Lawyers, advocates and legislatures continue to fight for marriage equality months after U.S. District Judge Bernard Friedman struck down the state’s ban on same-sex marriage.

Last Thursday, the Michigan chapter of the American Civil Liberties Union filed a request to force the state to recognize over 300 marriages preformed before the stay ordered by Michigan Attorney General Bill Schuette (R) on Judge Friedman’s ruling.

In their brief for the case, Caspar v. Snyder, the ACLU said they are defending the same-sex couples that married in the time between the ruling and the stay, asking Michigan to recognize their marriages as legal.

“At the heart of this case is the fundamental right of lawfully married couples to enjoy the benefits of marriage,” said Jay Kaplan, staff attorney for the ACLU of Michigan’s LGBT Project, in a press release. “The state cannot strip a married couple of recognition after it issues a valid marriage license.”

Kaplan, as well as five other ACLU attorneys and two ACLU cooperating attorneys, are representing the same-sex couples in the case.

In January 2012, Hazel Park residents April DeBoer and Jayne Rowse sued the state of Michigan for denying them the right to jointly adopt their children because the couple could not legally marry. Though the case began as a matter of changing the state adoption policies, the lawsuit evolved into a question of whether or not same-sex marriage is legal in Michigan.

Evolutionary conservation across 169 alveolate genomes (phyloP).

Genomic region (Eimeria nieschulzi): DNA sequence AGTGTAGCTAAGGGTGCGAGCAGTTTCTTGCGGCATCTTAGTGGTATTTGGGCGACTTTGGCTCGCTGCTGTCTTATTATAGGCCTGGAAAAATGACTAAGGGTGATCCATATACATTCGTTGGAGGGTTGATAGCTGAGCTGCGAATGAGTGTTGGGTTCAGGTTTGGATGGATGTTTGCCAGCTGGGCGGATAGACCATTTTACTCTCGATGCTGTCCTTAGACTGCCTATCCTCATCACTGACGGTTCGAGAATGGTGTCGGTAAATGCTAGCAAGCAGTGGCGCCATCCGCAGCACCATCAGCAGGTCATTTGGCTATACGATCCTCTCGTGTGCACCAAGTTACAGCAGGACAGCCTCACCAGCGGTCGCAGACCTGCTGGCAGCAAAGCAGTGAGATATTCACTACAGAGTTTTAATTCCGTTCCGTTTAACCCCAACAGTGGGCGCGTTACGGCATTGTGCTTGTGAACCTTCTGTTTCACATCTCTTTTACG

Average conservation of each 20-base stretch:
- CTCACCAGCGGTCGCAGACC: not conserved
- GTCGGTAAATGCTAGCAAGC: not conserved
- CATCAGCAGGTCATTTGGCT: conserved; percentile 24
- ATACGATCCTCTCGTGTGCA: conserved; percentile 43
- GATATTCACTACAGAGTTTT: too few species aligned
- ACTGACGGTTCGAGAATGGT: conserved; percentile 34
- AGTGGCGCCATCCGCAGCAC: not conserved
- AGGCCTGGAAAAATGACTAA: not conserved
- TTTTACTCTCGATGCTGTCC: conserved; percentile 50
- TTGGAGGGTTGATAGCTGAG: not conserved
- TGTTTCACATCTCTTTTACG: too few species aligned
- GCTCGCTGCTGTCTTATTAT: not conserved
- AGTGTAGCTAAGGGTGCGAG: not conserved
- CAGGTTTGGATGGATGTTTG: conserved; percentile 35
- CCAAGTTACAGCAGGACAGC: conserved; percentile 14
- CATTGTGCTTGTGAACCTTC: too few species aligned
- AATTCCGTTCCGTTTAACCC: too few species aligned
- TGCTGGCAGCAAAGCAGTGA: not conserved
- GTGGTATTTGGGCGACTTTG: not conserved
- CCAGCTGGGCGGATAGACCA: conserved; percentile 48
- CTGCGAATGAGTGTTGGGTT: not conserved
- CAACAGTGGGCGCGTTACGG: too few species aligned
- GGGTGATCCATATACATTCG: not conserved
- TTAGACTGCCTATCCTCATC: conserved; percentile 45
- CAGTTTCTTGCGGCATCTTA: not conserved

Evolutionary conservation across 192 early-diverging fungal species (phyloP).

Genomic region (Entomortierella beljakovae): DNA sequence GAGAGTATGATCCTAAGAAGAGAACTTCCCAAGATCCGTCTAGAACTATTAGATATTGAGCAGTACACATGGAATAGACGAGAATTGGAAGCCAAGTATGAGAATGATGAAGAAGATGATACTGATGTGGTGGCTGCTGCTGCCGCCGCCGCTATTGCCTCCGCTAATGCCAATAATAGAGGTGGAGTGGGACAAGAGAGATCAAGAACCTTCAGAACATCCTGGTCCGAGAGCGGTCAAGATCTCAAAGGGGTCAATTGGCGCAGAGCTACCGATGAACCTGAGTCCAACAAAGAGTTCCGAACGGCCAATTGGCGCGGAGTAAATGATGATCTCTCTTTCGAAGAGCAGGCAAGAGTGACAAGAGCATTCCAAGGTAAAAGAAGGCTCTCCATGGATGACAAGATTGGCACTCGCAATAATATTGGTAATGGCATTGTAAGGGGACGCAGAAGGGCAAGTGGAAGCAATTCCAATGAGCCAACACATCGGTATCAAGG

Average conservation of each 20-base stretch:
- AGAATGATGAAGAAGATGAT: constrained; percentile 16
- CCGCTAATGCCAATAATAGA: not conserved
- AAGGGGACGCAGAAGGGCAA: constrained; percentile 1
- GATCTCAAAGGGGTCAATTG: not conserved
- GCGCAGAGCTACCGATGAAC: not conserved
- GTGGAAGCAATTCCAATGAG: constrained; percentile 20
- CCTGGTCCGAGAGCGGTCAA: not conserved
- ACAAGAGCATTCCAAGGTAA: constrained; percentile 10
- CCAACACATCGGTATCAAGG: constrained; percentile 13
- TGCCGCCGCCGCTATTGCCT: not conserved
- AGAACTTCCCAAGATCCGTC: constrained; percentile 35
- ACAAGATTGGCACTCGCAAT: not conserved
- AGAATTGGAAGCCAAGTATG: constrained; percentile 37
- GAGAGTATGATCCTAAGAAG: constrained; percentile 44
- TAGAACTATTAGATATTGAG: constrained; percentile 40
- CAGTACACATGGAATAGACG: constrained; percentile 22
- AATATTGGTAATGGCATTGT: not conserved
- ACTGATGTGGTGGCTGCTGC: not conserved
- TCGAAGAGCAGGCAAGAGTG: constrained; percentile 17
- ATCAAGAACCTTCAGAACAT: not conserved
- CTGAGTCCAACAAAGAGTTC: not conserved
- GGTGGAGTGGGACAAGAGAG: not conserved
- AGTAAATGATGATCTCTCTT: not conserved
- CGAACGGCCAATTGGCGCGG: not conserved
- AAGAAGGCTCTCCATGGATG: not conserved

Judge Friedman struck down the Michigan Marriage Act this March, voted for by a 58 percent majority through a ballot initiative. Friedman declared the ban on same-sex marriage unconstitutional.

“In attempting to define this case as a challenge to ‘the will of the people,’…state defendants lost sight of what this case is truly about: people,” he wrote in his 31-page ruling.

After Schuette requested a stay on the ruling, the U.S. 6th Circuit Court of Appeals granted the stay by a 2-1 majority on March 24, 2014.

Though the federal government announced it would recognize the hundreds of marriages made between the time of Friedman’s ruling and the stay, the state government did not.

Law Prof. Julian Mortenson, who is currently working with the ACLU as a cooperating attorney in Casper v. Snyder, said when these marriages occurred, it was unequivocally legal for the couples to wed. Therefore, no matter what happens after they occurred, the state does not have the constitutional authority to take away these couples’ marriages.

Though it is difficult to find constitutionality with same-sex marriage bans, the future of same-sex marriage in Michigan and in the nation is still uncertain. However, Mortenson said he firmly believes in the legality of the ACLU’s argument in Caspar v. Snyder, saying the law does not allow anyone to take away the rights of people who married validly.

“We believe, quite strongly, that bans on marriage equality are unconstitutional and specifically, regardless of whether they are unconstitutional, once valid marriage have been entered into, they can’t be taken away,” Mortenson said.

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